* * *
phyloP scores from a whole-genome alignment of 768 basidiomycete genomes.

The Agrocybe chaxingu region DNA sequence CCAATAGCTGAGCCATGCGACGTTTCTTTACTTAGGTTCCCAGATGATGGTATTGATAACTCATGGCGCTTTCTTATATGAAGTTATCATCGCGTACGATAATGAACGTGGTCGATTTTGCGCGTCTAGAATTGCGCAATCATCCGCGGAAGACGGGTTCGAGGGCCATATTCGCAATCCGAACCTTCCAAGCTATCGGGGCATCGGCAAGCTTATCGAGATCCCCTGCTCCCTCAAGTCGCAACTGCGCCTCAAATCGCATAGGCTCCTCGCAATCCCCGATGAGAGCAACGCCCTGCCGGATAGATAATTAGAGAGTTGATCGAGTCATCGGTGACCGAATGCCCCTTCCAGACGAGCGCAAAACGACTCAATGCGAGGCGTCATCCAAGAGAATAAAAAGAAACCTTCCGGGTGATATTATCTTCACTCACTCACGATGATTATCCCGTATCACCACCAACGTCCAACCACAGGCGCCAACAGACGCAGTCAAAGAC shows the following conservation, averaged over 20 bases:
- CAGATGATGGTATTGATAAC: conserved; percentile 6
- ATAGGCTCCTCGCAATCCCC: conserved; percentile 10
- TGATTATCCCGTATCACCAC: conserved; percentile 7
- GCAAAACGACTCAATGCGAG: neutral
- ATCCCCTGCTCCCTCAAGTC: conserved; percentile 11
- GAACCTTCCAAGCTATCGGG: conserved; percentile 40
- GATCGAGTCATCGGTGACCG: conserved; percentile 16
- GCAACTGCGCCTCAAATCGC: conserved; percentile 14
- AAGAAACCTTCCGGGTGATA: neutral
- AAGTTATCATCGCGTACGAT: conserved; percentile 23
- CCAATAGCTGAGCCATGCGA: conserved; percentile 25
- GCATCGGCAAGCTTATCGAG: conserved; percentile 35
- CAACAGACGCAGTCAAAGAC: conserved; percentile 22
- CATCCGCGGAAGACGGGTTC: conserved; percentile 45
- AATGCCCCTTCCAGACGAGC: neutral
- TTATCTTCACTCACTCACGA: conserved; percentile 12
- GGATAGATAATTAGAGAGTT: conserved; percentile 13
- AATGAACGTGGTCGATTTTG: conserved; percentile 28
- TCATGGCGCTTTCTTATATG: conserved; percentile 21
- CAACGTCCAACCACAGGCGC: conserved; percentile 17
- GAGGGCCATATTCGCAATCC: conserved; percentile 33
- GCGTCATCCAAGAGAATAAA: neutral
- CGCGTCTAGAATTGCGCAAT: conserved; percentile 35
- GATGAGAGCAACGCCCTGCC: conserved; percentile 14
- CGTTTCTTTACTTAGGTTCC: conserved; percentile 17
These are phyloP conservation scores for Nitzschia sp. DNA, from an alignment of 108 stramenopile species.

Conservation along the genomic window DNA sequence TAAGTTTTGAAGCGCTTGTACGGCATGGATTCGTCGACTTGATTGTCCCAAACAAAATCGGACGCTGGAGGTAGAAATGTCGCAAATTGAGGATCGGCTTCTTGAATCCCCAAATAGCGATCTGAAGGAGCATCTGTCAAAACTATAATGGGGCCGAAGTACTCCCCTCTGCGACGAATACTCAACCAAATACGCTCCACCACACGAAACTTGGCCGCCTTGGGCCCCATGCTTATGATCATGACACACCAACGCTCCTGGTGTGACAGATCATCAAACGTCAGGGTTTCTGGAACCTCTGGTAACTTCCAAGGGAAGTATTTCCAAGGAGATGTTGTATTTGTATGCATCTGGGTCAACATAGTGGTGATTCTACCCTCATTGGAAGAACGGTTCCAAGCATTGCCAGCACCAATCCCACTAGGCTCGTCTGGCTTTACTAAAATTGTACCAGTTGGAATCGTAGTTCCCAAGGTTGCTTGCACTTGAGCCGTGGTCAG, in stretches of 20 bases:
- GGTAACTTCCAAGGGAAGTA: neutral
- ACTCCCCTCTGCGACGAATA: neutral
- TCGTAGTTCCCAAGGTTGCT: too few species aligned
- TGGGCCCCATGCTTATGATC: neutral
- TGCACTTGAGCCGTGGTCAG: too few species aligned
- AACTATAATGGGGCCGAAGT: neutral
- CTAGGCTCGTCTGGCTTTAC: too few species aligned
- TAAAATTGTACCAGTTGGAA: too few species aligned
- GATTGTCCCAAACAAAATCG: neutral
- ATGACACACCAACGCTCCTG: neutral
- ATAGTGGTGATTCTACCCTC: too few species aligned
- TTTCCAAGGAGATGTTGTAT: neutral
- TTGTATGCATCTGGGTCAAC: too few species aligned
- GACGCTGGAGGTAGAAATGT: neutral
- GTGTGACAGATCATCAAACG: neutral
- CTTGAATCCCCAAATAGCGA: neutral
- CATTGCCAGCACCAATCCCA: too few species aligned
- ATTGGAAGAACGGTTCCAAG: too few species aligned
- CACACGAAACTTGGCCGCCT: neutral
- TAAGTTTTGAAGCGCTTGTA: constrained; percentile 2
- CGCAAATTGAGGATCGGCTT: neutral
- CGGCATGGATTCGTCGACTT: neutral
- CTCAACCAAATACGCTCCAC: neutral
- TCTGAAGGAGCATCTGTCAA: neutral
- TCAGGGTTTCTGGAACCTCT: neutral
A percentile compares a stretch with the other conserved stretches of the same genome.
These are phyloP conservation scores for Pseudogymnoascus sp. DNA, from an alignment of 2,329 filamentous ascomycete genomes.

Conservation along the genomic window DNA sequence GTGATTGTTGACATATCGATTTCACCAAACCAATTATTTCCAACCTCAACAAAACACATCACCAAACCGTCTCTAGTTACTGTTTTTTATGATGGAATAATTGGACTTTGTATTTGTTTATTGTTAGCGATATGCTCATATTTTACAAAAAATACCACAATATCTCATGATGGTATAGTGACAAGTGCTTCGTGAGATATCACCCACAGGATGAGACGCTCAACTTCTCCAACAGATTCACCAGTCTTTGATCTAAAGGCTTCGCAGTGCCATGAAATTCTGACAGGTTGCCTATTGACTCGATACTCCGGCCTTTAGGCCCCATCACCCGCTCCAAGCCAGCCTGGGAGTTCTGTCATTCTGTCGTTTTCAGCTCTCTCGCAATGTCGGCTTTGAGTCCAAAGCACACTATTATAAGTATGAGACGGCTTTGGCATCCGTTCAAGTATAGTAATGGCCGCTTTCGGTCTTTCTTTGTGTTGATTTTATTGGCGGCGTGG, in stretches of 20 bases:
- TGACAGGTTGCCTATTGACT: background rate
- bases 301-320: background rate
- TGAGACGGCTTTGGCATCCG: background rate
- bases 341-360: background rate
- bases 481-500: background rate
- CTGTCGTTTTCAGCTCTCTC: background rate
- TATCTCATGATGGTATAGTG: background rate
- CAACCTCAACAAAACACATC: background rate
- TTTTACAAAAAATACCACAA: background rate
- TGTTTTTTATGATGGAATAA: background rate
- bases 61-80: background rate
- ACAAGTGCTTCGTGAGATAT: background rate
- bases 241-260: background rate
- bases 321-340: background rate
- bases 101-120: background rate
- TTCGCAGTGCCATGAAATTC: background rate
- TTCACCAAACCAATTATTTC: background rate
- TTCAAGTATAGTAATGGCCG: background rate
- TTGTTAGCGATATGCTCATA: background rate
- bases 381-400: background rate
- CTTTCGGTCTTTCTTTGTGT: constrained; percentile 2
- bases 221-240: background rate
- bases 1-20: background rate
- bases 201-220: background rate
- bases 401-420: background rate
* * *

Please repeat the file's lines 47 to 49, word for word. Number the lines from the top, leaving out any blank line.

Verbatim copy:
- ATTGGAAGAACGGTTCCAAG: too few species aligned
- CACACGAAACTTGGCCGCCT: neutral
- TAAGTTTTGAAGCGCTTGTA: constrained; percentile 2